Emmerich (2002) a century later similarly asserted:
The safest plan is to prevent evil, where it is possible. A Nation has the right to resist the injury another seeks to inflict upon it, and to use force…against the aggressor. It may even anticipate the other’s design, being careful however, not to act upon vague and doubtful suspicious, lest it should run the risk of becoming itself the aggressor (Emmerich, 2002: 24).
The classical formulation of the right of pre-emptive attack was given by Secretary of State Daniel (2003) in connection with the famous Caroline incident. In 1837 British troops under the cover of night attack had sank an American ship, the Caroline in US waters because the ship was being used to provide suppliers to insurrectionists against British rule in Canada headquartered on an island on the Canadian side of the Niagara River. The US immediately protested this “extraordinary outrage” and demanded an apology and reparations. In the curse of the diplomatic exchange Secretary of States Daniel Webster articulate two conditions essential to the legitimacy of the pre-emptive use of force under customary international law. According to him,
“An intrusion into territory of another state can be justified as an act of Self-defence only in those “cases in which the necessity of that self- defence is instant, overwhelming, and leaving no choice of means and no moment for deliberation (Daniel, 2003: 22).
In another note, he asserted that the force used in such circumstances has to be proportional to the threat;
It will be for her majesty’s government to show, also that the local authorities of Canada, even supposing the necessity of the moment authorized them to enter the territories of the United States at all, did nothing unreasonable or excessive; since the act, justified by the necessity of self-defence, must be limited by that necessity, and kept clearly within it (Daniel, 2003: 30).
According to 1996 ICJ Reports, both elements- necessity and proportionality have been deemed essential to legitimate the pre-emptive use of force in customary international law.
EFFECT OF THE UNITED NATIONS CHARTER
According to David (2005), with the founding of United Nations, the right of individual states to use force was purportedly curbed. The UN Charter, States in its preamble that the UN was established to save succeeding generations from the scourge of war and its substantive provisions obligates Member States of the UN to settle their international disputes by peaceful means; (Article 2(3) and to refrain in their international relations from the threat or use of force against the territorial integrity or political independence of any State, or in any manner inconsistent with the purposes of the United Nations, (Article 2 (4). In place of the traditional right of States to use force, the Charter creates a system of Collective Security in which the Security council is authorized to determine the existence of any threat to the peace, breach of the peace, or act of aggression and to decide what measures shall be taken…to maintained international peace and security Article 39 (2003).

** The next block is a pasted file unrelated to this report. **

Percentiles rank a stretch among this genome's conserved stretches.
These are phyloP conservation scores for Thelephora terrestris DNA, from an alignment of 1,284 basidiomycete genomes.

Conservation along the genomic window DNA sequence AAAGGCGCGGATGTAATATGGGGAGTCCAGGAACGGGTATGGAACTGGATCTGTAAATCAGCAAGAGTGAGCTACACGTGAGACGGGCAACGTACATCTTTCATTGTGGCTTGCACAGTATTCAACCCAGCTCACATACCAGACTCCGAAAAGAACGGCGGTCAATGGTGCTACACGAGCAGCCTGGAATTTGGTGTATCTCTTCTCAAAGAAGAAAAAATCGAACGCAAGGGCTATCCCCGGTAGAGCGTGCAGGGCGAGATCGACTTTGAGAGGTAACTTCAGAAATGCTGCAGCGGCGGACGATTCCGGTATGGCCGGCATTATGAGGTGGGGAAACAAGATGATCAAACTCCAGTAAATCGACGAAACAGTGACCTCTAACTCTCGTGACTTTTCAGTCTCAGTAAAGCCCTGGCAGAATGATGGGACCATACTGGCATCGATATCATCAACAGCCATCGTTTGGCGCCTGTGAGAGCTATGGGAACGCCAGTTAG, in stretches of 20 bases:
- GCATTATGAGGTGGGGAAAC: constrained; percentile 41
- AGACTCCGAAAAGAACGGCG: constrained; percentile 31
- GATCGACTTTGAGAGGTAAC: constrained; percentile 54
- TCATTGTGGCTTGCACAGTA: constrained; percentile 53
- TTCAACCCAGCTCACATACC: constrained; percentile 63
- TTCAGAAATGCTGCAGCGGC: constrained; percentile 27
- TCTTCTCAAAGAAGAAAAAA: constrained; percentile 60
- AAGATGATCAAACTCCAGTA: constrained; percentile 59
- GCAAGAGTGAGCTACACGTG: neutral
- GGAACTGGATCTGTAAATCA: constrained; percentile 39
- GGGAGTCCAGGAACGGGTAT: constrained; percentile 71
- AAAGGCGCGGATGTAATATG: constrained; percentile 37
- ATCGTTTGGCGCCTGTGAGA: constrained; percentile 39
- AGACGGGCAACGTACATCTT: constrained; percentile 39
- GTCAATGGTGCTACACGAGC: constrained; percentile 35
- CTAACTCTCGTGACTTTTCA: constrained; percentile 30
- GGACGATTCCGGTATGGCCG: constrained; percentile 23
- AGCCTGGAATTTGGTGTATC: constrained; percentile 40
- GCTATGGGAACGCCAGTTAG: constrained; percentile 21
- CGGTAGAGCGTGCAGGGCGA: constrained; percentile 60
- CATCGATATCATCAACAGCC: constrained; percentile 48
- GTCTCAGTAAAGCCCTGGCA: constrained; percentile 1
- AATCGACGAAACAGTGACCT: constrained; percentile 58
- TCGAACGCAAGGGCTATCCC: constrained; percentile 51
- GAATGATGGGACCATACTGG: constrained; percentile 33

Gareth (2001) asserted that while the Security Council’s power to approve force in acting to maintain or restore international peace and Security was left effectively open-ended, the traditional right of self-defence was spelt out in Article 51 in terms that are very far from open-ended and linked back to the council:
Nothing in the present charter shall impair the inherent right of individual or collective self-defence if an armed attack occurs against a Member of the United Nations until the Security Council has taken measures necessary to maintain international peace and security. Measures taken by members in the exercise of this right of self-defence shall be immediately reported to the Security Council and shall not in any way affect the authority and responsibility of the Security Council under the present Charter to take at any time such action as it deems necessary in order to maintain or restore international peace and security (Gareth, 2001: 51).
A contemporary example was when on June 7, 1981; Israel bombed and destroyed a nuclear reactor under construction at Osirik, Iraq. According to Carter and Trimble (1999), “the Security Council unanimously “condemned the military attack by Israel is clear violation of the Charter of the UN and the norms of international conduct and urged the payment of “appropriate redress”.
Thus, in both theory and practice the pre-emptive use of force appears to have a home in current international law. Its clearest legal foundation according to David M. Ackerman is in Chapter VII of the UN Charter.
In the words of Kofi Annan,